Paradigm (from Greek: παράδειγμα – example, sample):
- the concept used in the antique and medieval philosophy to characterize the relationship between the spiritual and the real worlds;
- theory (or model of problem statement), adopted as a model for solving research problems.
Plato saw in ideas the real-life prototypes of things, their ideal patterns, having a true existence: the demiurge creates everything that exists, looking at the immutably existing as a model, or prototype. This line in the interpretation of the idea as a paradigm, a pattern, found its continuation in Neoplatonism; in the middle-century philosophy, it was expressed in the doctrine of the creation of God in the world in its image and likeness.
In German classical idealism, the doctrine of the paradigm unfolds in terms of analyzing the principles of external and internal unity of various formations, in the doctrine of the prototype or the prototype of the systemic organization of all bodies. According to Schelling and Hegel, the principles of ordering and coherent organization of natural bodies characterize a spiritual, ideal prototype.
In the philosophy of science, the notion of the paradigm was introduced by the positivist G. Bergman to characterize the normativeness of the methodology, but it became widespread after the work of the American historian of physics Kuhn. In an effort to build a theory of scientific revolutions, Kuhn proposed a system of concepts, among which an important place belongs to the notion of a paradigm, i.e. “…recognized all scientific achievements, which over a period of time give a model for posing problems and their solutions to the scientific community” (Kuhn T. Structure of scientific revolutions). The paradigm shift is a scientific revolution. Kuhn’s interpretation of the notion of paradigm aroused a discussion, during which the ambiguity of this concept was noted (K.Popper, I.Lakatos, M.Masterman). Ambiguity of the notion of the paradigm, under which Kuhn is understood and the theory recognized by the scientific community, and the rules and standards of scientific practice, and the standard system of methods, etc., required him to revise and concretise this concept, which was implemented in the concept of “disciplinary matrix “And its components (symbolic generalization, the metaphysical part of the paradigm, the value and the actual models of solving research problems). At the same time, the concept of a paradigm is used in the theory and history of science to characterize the formation of a scientific discipline, the description of the various stages of scientific knowledge (pre-paradigmatic, i.e., when there is no theory recognized by the scientific community and paradigmatic) for analyzing scientific revolutions. It is also used in the methodological analysis of various scientific disciplines (psychology, sociology, chemistry, linguistics).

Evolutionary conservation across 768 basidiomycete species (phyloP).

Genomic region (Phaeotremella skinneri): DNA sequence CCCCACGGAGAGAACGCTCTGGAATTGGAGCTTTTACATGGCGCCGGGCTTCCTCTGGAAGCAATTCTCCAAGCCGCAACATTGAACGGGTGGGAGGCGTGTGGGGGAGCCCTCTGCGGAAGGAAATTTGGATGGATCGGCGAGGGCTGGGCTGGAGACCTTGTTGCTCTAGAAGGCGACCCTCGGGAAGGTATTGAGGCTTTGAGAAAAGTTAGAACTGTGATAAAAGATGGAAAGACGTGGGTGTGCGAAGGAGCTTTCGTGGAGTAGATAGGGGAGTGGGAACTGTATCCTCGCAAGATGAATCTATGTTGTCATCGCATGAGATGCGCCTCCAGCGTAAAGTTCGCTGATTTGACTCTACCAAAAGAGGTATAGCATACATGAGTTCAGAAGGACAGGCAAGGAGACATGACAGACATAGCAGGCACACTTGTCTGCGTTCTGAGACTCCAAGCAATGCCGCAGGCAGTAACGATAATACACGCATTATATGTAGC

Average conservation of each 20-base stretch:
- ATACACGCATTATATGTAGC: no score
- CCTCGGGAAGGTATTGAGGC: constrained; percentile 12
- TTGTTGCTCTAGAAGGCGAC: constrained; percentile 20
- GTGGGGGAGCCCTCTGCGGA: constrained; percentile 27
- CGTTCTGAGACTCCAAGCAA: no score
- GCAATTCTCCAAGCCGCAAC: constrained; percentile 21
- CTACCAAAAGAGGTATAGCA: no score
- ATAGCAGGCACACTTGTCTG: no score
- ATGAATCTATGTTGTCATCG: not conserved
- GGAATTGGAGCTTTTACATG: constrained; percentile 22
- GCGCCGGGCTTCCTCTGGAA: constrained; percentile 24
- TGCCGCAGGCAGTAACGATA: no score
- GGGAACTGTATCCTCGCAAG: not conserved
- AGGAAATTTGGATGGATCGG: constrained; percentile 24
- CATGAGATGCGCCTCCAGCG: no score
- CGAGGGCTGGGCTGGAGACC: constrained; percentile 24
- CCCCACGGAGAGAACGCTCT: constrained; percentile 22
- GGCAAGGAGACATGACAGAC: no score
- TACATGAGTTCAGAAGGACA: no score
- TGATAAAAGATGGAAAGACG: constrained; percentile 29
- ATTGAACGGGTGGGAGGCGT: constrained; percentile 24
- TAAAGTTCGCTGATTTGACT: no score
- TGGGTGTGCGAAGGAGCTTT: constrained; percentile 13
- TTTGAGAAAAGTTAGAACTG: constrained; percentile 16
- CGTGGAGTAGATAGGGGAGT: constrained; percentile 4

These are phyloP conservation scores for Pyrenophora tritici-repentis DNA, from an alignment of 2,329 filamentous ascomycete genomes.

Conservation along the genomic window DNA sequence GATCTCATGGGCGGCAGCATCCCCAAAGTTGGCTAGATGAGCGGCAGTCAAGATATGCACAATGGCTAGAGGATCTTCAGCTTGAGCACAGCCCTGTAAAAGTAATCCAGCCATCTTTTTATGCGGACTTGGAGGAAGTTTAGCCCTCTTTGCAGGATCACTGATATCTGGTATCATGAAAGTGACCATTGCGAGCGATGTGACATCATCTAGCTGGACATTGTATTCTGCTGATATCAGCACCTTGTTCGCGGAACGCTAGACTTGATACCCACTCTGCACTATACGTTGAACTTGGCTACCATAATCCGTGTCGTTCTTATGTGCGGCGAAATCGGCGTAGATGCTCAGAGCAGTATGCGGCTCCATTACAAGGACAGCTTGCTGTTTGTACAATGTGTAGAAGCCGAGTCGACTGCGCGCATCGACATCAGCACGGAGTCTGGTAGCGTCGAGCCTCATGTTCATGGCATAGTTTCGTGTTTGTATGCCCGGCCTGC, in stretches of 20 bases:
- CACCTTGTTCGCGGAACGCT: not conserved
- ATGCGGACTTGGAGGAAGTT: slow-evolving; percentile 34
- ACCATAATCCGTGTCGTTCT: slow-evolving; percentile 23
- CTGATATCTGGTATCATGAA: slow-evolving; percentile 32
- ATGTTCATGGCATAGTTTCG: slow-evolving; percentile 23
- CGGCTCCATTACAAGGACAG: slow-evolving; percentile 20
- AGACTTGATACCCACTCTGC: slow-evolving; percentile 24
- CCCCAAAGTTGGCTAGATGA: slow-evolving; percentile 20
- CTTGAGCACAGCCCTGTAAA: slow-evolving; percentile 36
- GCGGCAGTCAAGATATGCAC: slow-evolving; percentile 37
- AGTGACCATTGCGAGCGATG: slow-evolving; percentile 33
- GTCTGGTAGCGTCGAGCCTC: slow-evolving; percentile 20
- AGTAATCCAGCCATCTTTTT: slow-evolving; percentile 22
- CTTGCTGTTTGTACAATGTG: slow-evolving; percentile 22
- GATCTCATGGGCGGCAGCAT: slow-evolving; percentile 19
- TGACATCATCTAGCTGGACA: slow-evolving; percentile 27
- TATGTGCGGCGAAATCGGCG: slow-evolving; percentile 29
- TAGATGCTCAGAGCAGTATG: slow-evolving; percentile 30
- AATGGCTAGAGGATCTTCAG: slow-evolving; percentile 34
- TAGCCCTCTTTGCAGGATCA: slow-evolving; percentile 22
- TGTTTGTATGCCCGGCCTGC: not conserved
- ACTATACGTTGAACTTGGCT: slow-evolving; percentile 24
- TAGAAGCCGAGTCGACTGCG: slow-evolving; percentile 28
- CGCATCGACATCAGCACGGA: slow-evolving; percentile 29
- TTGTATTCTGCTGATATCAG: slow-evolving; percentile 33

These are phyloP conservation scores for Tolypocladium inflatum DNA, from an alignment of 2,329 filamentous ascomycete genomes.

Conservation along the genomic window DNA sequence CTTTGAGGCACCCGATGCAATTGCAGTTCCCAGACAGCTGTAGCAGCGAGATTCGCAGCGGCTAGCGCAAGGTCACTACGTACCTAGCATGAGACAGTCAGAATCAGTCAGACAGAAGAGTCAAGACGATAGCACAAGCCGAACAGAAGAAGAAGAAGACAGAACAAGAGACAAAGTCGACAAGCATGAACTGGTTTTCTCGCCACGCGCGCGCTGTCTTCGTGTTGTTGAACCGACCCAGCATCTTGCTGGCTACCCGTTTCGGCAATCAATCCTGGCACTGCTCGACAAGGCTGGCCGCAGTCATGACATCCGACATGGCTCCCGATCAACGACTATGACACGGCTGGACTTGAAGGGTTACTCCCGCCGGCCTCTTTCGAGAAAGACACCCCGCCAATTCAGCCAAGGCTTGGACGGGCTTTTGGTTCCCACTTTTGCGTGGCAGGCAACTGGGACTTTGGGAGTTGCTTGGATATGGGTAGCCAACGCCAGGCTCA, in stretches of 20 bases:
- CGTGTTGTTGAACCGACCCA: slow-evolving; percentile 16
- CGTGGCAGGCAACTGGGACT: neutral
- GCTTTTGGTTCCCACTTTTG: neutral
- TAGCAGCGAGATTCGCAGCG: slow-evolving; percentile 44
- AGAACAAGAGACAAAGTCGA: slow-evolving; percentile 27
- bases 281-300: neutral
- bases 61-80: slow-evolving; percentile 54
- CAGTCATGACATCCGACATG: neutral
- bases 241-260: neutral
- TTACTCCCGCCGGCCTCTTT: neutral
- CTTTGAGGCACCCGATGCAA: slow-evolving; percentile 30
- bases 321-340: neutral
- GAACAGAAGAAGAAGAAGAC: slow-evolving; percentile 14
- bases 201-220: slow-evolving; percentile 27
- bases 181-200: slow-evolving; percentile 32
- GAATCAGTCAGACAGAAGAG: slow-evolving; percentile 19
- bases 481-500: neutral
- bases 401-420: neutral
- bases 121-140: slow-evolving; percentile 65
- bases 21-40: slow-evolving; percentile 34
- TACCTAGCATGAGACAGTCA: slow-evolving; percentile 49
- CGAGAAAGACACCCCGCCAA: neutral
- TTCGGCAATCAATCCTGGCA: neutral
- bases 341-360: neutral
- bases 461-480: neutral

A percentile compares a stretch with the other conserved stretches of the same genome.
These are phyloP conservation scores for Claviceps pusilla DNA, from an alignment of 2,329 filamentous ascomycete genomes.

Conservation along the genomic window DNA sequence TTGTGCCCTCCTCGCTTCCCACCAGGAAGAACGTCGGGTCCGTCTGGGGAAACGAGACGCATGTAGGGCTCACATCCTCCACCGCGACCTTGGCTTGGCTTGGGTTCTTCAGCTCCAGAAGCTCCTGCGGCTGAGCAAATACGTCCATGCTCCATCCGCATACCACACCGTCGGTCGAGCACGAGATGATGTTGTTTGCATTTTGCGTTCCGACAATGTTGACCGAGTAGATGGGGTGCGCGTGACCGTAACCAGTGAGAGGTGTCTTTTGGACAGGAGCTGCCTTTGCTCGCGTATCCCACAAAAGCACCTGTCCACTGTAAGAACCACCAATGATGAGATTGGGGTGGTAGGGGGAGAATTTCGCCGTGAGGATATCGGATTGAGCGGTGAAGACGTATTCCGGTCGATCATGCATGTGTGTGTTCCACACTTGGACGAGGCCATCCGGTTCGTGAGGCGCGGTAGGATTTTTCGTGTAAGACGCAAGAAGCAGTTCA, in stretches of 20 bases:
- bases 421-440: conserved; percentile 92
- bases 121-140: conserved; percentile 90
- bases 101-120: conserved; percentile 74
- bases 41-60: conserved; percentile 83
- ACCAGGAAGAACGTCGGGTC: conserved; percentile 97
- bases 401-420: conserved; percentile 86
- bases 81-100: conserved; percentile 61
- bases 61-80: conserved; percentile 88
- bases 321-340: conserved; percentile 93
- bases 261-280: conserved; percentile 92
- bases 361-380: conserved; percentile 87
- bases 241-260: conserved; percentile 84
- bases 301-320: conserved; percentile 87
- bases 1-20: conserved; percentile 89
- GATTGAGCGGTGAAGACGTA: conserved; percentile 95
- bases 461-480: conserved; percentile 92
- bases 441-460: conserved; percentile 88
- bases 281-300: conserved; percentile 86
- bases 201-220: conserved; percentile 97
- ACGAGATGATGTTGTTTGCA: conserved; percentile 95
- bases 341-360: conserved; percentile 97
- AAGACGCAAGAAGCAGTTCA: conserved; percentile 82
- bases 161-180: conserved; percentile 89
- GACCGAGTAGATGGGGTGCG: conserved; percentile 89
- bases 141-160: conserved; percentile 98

In Marxist literature, the concept of a paradigm is used in analyzing the processes of artistic and scientific creativity (artistic canons, styles in art and thought styles in science). K. Marx and F. Engels drew attention to the fact that various sciences were taken as samples and put forward to the fore in the concepts of science: if F. Bacon saw in the qualitative physics the basis of the natural sciences, Hobbes proclaimed geometry “the main science”. A.Gramshi, criticizing positivistic scientism, noted that for a long time science was identified with the natural sciences. “Experimental and natural sciences were in a certain era a” model “, a” model “, and because social science (politics and history) sought to find an objective basis that would be scientifically suitable to give them the same precision and strength, what natural sciences had, it is understandable that these latter were addressed in the creation of the language of social sciences.” Recognizing the general principles of the activity of scientists, certain cultural standards, standards and methodological regulations that act as models for solving research problems within a single scientific discipline, the methodology of science rejects the absolute unification of the real methodological and subject variety of scientific disciplines.